George Carlin, the late, great standup comedian, had his “Seven Dirty Words That You Can Never Say On Television.”
I’m not sure if owner Art Rooney II is a fan of standup comedy, but there is apparently one word you can’t say around the Steelers facilities: Rebuild, as in, rebuilding, as in, rebuilding year.
If that word is restricted at work, Steelers receiver Diontae Johnson violated the rule immediately after the 24-20 loss to the Jets at Acrisure Stadium on Sunday.
“Obviously, it’s a rebuilding year,” said Johnson, courtesy of the Pittsburgh Post-Gazette. “We can’t use that as an excuse. It doesn’t matter who is at quarterback or any position. It’s our job to get it done and win games. That’s what we have to do — win.”
The quarterback part of Johnson’s quote pertained to the change that occurred at the position when rookie Kenny Pickett replaced veteran Mitchell Trubisky during the Steelers' first possession of the second half.
It’s a good thing for Johnson that the inevitable Trubisky to Pickett transition took place on Sunday, otherwise, his quote about 2022 being a rebuilding year for Pittsburgh may have led to an even bigger firestorm of a story on Monday.
Did Johnson’s quote need a distraction in the form of a quarterback transition, however? The Steelers are in a rebuilding year, right? I mean, they better be.
Ben Roethlisberger just retired after 18 years, and the Steelers signed a veteran to take his place, before drafting a guy in the first round to take the place of the guy who they signed to take the place of the guy. Furthermore, unlike in Roethlisberger’s rookie season of 2004, neither Trubisky nor Pickett was going to be starting for a ready-made Super Bowl contender that was simply a good quarterback away from being seriously legit.
The oddsmakers put the Steelers' win total at 7.5 to start the year, meaning they thought 2022 would be the team’s first losing season in nearly two decades.
Also, remember that high-octane offense that the Steelers had as recently as 2017, the one with a highly-functional franchise quarterback, along with the best receiver in the game who was in the fifth year of the greatest six-year stretch for any player at the position in NFL history, the best dual-threat running back in the league, and a highly-decorated offensive line that was elevated by a highly-decorated offensive line coach?
That’s all gone. In fact, most of it left by 2019.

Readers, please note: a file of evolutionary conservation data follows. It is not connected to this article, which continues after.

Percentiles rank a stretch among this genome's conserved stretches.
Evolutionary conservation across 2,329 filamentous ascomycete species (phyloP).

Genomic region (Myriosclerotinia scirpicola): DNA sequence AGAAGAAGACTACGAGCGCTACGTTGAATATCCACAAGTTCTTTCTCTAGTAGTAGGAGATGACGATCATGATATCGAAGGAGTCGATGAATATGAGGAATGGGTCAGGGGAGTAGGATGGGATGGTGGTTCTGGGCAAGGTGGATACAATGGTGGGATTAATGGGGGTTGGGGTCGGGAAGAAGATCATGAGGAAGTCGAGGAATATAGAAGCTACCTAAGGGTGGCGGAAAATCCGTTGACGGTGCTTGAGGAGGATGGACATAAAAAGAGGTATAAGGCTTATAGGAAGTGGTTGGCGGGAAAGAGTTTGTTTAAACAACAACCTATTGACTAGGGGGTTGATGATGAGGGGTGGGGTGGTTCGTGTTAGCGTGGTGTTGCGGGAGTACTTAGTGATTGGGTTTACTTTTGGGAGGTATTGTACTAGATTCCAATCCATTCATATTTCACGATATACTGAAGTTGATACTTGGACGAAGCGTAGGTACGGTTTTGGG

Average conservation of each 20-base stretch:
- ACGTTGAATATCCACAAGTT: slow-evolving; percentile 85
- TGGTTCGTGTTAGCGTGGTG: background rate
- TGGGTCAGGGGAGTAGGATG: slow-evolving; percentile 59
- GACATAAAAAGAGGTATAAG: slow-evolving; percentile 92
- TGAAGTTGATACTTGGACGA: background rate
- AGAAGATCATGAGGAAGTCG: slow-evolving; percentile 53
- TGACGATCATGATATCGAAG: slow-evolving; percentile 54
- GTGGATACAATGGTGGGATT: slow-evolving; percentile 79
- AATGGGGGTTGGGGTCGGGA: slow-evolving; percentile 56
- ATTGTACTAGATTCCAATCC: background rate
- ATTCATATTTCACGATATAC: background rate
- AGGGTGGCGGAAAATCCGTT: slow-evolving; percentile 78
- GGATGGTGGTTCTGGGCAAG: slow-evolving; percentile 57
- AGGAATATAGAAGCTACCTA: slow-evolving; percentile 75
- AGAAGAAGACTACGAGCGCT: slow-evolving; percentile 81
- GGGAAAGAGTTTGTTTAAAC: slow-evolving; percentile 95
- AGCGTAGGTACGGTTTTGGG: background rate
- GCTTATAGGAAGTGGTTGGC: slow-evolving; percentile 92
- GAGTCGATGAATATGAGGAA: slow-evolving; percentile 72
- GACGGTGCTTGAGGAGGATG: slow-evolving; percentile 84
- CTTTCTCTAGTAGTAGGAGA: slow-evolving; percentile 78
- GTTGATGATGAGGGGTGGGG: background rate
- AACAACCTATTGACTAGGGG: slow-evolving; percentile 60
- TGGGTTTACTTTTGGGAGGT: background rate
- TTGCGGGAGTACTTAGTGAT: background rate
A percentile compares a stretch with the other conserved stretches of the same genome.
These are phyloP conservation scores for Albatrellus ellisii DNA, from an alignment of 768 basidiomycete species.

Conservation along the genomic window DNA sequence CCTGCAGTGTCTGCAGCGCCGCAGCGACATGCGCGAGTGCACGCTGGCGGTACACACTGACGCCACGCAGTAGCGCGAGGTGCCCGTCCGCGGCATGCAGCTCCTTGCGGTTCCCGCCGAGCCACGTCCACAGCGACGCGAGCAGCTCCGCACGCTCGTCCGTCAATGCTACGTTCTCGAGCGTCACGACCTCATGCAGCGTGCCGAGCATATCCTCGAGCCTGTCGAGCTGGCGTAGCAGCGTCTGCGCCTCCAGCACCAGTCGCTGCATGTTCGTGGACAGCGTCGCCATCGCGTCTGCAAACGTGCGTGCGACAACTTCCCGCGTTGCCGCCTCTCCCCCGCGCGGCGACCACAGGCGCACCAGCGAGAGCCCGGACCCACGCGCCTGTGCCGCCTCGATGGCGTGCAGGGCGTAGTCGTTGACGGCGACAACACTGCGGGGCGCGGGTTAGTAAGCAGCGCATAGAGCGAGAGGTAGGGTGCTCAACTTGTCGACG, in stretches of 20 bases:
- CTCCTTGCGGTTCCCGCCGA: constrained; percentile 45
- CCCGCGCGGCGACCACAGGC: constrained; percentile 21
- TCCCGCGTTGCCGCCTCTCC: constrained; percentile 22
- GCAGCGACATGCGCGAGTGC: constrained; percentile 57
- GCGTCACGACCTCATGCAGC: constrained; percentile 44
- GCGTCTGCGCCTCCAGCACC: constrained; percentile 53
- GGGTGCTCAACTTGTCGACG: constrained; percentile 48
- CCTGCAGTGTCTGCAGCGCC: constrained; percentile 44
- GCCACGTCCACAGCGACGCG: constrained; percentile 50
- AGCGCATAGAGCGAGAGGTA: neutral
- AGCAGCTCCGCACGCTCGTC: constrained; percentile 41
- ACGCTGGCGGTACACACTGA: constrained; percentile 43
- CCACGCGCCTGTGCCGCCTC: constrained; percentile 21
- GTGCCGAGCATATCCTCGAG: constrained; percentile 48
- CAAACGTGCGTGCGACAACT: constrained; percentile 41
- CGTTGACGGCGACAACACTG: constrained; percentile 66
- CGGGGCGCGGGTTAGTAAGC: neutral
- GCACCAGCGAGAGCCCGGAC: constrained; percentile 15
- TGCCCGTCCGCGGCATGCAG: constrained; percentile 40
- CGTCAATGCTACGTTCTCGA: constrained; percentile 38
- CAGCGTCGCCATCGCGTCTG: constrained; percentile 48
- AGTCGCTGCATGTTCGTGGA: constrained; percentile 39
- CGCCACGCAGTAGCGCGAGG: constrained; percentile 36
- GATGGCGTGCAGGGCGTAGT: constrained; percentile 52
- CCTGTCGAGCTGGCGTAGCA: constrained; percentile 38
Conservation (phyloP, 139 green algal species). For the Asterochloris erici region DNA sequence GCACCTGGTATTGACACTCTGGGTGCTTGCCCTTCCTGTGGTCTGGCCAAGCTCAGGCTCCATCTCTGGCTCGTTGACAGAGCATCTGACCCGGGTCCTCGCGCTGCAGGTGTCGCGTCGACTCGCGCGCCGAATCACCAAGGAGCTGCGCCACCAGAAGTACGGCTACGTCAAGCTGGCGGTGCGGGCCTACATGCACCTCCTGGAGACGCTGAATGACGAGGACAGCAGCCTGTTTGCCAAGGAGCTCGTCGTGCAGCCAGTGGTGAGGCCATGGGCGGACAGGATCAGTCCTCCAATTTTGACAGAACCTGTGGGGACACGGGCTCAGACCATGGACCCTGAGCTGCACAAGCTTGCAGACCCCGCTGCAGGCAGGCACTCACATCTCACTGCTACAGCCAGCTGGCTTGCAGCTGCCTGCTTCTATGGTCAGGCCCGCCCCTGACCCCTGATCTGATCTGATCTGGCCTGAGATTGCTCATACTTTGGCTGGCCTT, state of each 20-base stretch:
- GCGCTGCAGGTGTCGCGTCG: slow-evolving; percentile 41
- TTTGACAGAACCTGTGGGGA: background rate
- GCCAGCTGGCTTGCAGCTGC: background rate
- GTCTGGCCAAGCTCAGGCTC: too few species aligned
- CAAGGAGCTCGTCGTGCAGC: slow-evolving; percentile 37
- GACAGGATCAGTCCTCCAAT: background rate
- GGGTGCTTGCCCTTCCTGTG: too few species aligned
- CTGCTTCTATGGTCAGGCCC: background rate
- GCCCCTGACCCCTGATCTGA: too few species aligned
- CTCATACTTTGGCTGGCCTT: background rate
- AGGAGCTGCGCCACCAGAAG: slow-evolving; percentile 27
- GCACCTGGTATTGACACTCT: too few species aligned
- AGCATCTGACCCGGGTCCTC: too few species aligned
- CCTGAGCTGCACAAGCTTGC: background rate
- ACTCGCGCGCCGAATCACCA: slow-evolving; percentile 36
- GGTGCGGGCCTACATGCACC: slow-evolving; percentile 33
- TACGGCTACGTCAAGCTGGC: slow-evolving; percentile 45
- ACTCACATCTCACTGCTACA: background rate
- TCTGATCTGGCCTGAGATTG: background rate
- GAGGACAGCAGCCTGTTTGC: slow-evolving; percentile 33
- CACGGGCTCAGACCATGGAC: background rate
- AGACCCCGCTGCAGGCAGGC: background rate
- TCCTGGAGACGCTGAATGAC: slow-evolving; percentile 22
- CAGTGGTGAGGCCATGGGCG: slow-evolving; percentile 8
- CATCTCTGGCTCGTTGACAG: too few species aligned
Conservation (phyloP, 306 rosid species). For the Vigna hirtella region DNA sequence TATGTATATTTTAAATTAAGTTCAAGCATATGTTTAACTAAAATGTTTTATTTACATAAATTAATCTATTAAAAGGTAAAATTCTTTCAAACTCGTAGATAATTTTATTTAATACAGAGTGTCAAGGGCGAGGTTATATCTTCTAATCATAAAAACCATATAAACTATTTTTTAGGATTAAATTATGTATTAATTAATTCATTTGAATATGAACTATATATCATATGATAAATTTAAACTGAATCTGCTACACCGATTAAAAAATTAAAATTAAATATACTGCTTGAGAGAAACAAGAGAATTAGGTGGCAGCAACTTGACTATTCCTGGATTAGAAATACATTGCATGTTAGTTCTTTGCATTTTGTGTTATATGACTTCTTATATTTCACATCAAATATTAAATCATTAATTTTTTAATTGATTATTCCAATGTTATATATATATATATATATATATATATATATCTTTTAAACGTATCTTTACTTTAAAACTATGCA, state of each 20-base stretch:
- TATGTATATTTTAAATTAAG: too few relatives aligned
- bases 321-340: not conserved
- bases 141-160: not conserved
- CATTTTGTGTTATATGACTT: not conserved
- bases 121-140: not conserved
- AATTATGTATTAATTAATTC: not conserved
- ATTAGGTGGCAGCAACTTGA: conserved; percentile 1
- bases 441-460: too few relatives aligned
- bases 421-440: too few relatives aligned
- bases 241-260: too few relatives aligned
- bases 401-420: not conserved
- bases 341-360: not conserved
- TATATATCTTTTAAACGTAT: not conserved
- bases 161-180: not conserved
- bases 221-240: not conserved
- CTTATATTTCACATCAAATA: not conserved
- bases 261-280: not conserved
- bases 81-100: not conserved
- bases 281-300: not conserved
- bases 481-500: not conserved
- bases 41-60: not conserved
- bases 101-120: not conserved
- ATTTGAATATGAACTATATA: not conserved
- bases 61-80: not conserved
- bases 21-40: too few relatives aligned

Everyone’s been racking their brains trying to figure out what’s been going on with the Steelers' offense the past few years—including the first few games of 2022 when it can’t crack the 20-point threshold. You can start with a massive transition from all-time great players to so-so talent in less than a half-a-decade.
I don’t care who the offensive coordinator is, you ain’t scheming up Antonio Brown and Le’Veon Bell-level production when you don’t have players on the roster who can match their greatness.
Even the defense, one that is the highest-paid in the NFL, is going through a bit of a rebuild. Don’t think so? Larry Ogunjobi was signed to take the place of Stephon Tuitt. While the former is a good talent, he can’t match what the latter gave the Steelers when he was at his best. Cameron Heyward is getting older. Tyson Alualu may have slipped into the “too old” phase of his career. Meanwhile, youngsters like Montravius Adams and DeMarvin Leal are being worked into the defensive line rotation on a more frequent basis.
Alex Highsmith, while making strides at outside linebacker (he has the most sacks in the NFL), has yet to show that he can be as good as Bud Dupree was when he was at the very height of his powers.
Even the secondary, one that everyone thought would be decent with the recent additions of Ahkello Witherspoon and Levi Wallace, may not be nearly as good as the unit from two years ago when Joe Haden was considered to be too old, Steven Nelson was supposed to be too expensive and Mike Hilton was hellbent on signing with the highest bidder following the 2020 campaign.
And if you want further proof that this defense, again, one that is paid more than any in the NFL, still needs more retooling, the Steelers are now 0-7-1 in the last eight games that T.J. Watt has either missed or been compromised due to injury.
If you’re still not convinced that the Steelers are going through a rebuilding phase, look around at the rest of the NFL. Watch teams like the Chiefs and Bills go to work. Heck, watch the highlights of the 49ers, Eagles, Packers and Cowboys.
I’m not even sure if the Steelers are in the same ballpark in terms of overall talent as the Ravens and a Bengals team that they somehow managed to defeat in Week 1.
I realize head coach Mike Tomlin likes to say that the standard is the standard. I also understand that the fans have embraced that motto.
I also know that the Steelers organization simply refuses to accept defeat or that it may be in a rough patch.
But, come on. Tomlin isn’t stupid. Rooney isn’t stupid. General manager Omar Khan isn’t stupid.
These are smart football people. Surely, they know what they have in that locker room at Acrisure Stadium and that it’s not comparable to what the true NFL contenders employ in theirs.
Hopefully, they’re not delusional enough to say to the world, “Hey, NFL, this is us at our best! We’re here to compete for that sticky Lombardi!”
The Steelers are in a rebuild, and they should be because what they’ve been doing the past five years hasn’t worked in terms of earning them a seat at the table of the NFL’s elites.
The faster everyone—including the organization and its fans—accepts that the Steelers are in a rebuild, the sooner they can come out of it looking like a true contender again.